Cinemalaya 2008 screens ten full-length films, July 11-20

by Jude Bautista
Jun 16, 2008
Mylene Dizon plays a cancer patient in the indie film 100, which is one of the ten full-length films included in this year's Cinemalaya Philippine Independent Film Festival. In this scene, she is joined by her leading man TJ Trinidad.


From July 11-20, the public will be able to see 10 full-length entries and 10 short films that will compete in the fourth edition of the Cinemalaya Philippine Independent Film Festival. This year's edition has the theme Anong Kwento Mo?, which conveys the message that Filipinos everywhere have interesting stories to tell, especially Filipino independent filmmakers.


Mainstream stars such as Mylene Dizon, Eugene Domingo, Tessie Tomas, TJ Trinidad, Ryan Eigenmann, Baron Geisler, Coco Martin, Ces Quesada, and Meryll Soriano take part in the full-length films of Cinemalaya 2008.


Organizers earlier announced that two of the ten chosen finalists would not be taking part in Cinemalaya 2008. Emman dela Cruz's entry titled 1434456 is about a Punjabi widower named Ranjeet Singh, also fondly called Jimmy Paybsiks. The lead character, who lives in contemporary Manila, reflects the struggles of a migrant sector in the country-our Indian neighbors.


Antiparang Basag
, supposed to be directed by Edith Asuncion, backed out due to the lack of a counterpart-financing scheme. This entry narrates how a woman helped four octogenarians fulfill their simple wishes in life.

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In replacement of 1434456, Emilio "Jay" Abello was able to enter the Cinemalaya competition with his entry Namets (which is the Ilonggo word for yummy). This romantic comedy is a colorful rollicking celebration of food as well as love.


Ellen Ongkeko-Marfil filled the final slot with her film titled Boses, shot in San Antonio, Zambales. A wounded violinist (played by Coke Bolipata) meets a child prodigy and helps him recover.


The other Cinemalaya entries for this year include 100 by Chris Martinez, Baby Angelo by Joel Ruiz and Abi Aquino, Brutus by Tara Illenberger, Concerto by Paul Morales, Huling Pasada by Paul Sta. Ana, Jay by Francis Pasion, My Fake American Accent by Onnah Valera and Ned Trespeces, and Ranchero by Michael Cardoz.


Synopses of full-length Cinemalaya entries:

100

According to filmmaker Chris Martinez, his official entry to Cinemalaya is a "celebration of the senses and what life has to offer." His goal was to do a film about death in a young fresh way. By doing so he believes he celebrates life. 100 chronicles the last three months of a cancer-stricken woman (played by Mylene Dizon) who has a list of things to do before she dies. Her list of tasks, mostly dealing with closure and practical matters, covers the worldly and spiritual worlds as people close to her share her last days. The film examines the betrayal of the body, celebrates the senses and contemplates the end of life and how to live it. A light-hearted, briskly paced, youthful take on a classic subject, 100 stars today's most exciting performers such as Mylene Dizon, Eugene Domingo, Tessie Tomas, TJ Trinidad, Ryan Eigenmann, Simon Ibarra, and others. Under the creative supervision of Marlon Rivera, 100 is written and directed by Chris Martinez.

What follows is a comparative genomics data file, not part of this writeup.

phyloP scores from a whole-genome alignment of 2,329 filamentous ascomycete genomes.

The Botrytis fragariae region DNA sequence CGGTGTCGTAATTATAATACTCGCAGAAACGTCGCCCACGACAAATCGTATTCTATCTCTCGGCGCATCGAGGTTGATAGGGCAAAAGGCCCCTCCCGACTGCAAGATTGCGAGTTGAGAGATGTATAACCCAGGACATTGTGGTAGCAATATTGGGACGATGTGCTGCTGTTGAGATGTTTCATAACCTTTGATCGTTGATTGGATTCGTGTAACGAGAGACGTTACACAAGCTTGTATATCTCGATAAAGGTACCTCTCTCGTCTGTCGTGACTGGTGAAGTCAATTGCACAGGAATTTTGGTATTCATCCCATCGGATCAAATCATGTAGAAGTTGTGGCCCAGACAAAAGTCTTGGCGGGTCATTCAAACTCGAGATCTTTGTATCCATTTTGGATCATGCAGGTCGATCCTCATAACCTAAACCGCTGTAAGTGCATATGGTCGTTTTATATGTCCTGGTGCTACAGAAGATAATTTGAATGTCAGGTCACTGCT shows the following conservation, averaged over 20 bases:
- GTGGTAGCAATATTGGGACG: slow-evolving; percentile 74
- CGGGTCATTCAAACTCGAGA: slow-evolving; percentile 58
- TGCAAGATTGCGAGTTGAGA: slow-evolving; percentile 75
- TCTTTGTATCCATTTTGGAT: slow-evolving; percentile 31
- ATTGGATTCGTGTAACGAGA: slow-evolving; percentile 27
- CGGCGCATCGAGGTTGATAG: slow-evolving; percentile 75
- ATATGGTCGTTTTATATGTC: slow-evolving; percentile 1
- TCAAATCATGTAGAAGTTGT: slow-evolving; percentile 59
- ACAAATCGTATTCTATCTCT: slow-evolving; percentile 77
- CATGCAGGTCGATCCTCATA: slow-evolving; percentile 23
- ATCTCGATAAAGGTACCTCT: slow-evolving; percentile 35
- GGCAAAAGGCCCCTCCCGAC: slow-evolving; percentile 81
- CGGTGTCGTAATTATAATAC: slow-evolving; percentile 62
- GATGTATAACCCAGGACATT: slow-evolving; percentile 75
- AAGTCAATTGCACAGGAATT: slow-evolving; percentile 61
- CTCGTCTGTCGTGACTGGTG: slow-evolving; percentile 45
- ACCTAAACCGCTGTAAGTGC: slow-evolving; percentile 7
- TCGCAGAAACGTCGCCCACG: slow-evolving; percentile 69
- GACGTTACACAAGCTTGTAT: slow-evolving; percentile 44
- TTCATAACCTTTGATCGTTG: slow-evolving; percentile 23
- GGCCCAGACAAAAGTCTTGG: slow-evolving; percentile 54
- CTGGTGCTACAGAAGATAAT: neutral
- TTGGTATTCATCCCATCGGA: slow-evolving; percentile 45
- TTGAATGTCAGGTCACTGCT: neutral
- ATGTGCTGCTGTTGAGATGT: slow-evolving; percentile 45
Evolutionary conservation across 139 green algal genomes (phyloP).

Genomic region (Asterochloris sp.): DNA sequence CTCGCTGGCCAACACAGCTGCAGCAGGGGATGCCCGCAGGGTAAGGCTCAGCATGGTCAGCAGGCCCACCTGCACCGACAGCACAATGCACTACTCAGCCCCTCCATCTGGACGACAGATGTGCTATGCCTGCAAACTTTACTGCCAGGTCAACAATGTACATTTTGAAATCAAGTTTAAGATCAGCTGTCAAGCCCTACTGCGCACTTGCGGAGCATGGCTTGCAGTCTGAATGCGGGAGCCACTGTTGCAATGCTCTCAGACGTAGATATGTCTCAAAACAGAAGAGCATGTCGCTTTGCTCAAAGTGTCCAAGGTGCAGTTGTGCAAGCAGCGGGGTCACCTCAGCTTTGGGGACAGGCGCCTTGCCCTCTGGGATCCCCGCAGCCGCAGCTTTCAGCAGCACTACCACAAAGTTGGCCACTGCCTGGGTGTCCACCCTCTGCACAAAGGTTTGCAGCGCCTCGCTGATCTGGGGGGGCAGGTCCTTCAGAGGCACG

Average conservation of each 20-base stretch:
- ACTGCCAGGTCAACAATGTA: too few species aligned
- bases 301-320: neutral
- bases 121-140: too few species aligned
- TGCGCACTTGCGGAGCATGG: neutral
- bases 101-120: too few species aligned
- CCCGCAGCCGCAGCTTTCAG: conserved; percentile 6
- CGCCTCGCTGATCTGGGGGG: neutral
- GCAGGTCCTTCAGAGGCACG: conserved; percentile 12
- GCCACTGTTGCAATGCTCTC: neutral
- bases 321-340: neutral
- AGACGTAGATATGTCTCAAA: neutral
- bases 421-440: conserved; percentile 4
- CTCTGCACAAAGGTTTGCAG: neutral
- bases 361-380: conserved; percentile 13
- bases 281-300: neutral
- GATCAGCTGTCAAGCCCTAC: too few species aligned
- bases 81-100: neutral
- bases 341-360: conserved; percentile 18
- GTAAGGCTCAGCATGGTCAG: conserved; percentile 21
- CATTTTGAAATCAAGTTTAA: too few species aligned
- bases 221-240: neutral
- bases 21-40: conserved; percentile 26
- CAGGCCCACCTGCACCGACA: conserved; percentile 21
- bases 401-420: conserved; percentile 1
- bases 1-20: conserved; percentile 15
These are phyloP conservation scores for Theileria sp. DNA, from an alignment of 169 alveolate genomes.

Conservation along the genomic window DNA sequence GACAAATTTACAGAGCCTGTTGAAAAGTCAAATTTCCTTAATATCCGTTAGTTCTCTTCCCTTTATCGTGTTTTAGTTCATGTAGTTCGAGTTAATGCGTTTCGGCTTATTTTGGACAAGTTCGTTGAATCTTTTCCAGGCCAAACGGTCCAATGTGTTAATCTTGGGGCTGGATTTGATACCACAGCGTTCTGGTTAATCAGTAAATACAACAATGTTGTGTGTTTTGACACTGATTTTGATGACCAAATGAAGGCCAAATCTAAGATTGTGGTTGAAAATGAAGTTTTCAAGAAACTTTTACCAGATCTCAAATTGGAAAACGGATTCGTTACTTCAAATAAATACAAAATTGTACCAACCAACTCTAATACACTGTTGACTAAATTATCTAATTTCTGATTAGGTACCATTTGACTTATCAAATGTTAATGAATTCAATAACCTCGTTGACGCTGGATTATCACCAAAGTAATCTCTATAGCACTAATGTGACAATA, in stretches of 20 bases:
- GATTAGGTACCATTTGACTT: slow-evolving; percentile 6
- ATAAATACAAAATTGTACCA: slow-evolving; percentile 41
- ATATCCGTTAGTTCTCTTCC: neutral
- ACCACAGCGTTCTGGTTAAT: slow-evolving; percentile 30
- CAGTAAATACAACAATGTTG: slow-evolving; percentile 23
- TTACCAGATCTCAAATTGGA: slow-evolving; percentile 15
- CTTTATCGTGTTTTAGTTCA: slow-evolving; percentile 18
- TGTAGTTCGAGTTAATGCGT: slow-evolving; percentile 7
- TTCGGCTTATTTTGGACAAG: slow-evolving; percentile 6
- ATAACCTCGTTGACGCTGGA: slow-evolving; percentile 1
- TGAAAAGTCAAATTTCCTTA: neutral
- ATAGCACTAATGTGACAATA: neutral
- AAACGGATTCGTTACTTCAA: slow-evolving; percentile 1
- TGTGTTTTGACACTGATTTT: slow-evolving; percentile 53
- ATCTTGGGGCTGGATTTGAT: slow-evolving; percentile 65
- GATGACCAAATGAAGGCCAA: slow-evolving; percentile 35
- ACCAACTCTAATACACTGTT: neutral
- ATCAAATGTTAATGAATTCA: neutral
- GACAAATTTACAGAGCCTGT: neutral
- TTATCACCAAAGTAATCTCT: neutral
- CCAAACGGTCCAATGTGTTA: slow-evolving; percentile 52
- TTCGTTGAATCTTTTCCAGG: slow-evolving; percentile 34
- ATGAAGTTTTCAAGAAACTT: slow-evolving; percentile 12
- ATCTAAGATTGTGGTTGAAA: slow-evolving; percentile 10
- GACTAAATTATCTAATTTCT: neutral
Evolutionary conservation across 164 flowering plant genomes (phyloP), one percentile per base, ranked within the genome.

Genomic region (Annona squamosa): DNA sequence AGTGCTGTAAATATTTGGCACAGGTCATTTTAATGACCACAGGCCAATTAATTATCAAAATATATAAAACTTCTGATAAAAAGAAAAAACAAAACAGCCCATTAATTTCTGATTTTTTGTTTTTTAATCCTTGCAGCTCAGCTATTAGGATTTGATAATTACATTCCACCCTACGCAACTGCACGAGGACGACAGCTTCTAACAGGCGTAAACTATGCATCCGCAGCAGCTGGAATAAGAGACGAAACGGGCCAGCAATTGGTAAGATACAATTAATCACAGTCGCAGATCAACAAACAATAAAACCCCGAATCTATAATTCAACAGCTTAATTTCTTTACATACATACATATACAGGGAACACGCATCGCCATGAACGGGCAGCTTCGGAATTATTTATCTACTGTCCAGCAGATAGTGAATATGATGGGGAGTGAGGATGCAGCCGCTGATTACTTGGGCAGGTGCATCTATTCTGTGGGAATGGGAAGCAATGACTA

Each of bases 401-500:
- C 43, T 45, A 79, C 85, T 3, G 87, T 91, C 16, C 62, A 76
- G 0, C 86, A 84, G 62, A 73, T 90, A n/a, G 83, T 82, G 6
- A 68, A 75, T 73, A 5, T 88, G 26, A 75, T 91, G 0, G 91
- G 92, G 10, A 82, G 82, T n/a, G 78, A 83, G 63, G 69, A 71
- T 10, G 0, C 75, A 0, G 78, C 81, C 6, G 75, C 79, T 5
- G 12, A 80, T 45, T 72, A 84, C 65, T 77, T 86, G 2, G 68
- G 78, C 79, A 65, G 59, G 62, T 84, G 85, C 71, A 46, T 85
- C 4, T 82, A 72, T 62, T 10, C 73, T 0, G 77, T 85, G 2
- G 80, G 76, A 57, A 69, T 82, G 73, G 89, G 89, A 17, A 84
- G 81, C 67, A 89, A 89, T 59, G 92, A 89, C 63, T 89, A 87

Baby Angelo

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TV actress Ces Quesada gives the performance of her life in Baby Angelo. Her expressively sad eyes are able to convey emotions without the need for dialogue. When an aborted baby is found in the dumpster of a small apartment complex, the lives of its tenants are turned upside down, and they are forced to confront the ghosts of their own past. Though it is the investigation of this sad event that moves the film Baby Angelo forward, the story is really about the people that inhabit this story. Their lives are linked by a common emptiness, lost opportunities; lives cut abruptly by circumstance. And when a tragedy hangs over them, they are forced to examine their own lives, a series of inconsequential miseries that add up to absolutely nothing at all.

Boses

Award-winning director Ellen Ongkeko-Marfil describes her work as a musical journey. In this movie, a wounded violinist meets a child prodigy and helps him recover. Boses is the story of a musician who gains back his humanity by giving violin lessons to a child of the slums, who in turn, is able to get back his voice from a muted, abused and desensitized existence. This is a story of a wonderful friendship founded on the sublime beauty of music between a violin teacher and his student, a mute seven-year old abused child in a shelter. Ariel (played by Coke Bolipata) discovers the immense talent of Onyok hiding behind a veil of silence and pain caused by an unhappy and cruel father. In the developing relationship of teacher and student, both characters reveal more of themselves that otherwise may have remained unspoken. They discover each other's strengths and failures by way of expressing it through the violin.

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Brutus

Regarding her film, director Tara Illenberger says, "Gusto naming ipakita ang ganda ng Pilipinas, specifically Mindoro. We also want to show the need to preserve the forests."

Two Mangyan kids are hired by illegal loggers to smuggle wood from the mountains of Mindoro. Hiding the logs beneath a bamboo raft, the kids embark on a dangerous journey through whitewater and harsh terrain, risking life and limb to deliver the goods to the lowlands. They discover a world completely different from their own-run by the greed of men, a world governed by ideologies that bring about the armed conflict that plagues the Mindoro highlands, the home of their own people. She adds, "Apart from the serious subject it's also a coming of age film for the two kids. I'm also proud of the performances of Ronnie Lazaro and Yul Servo."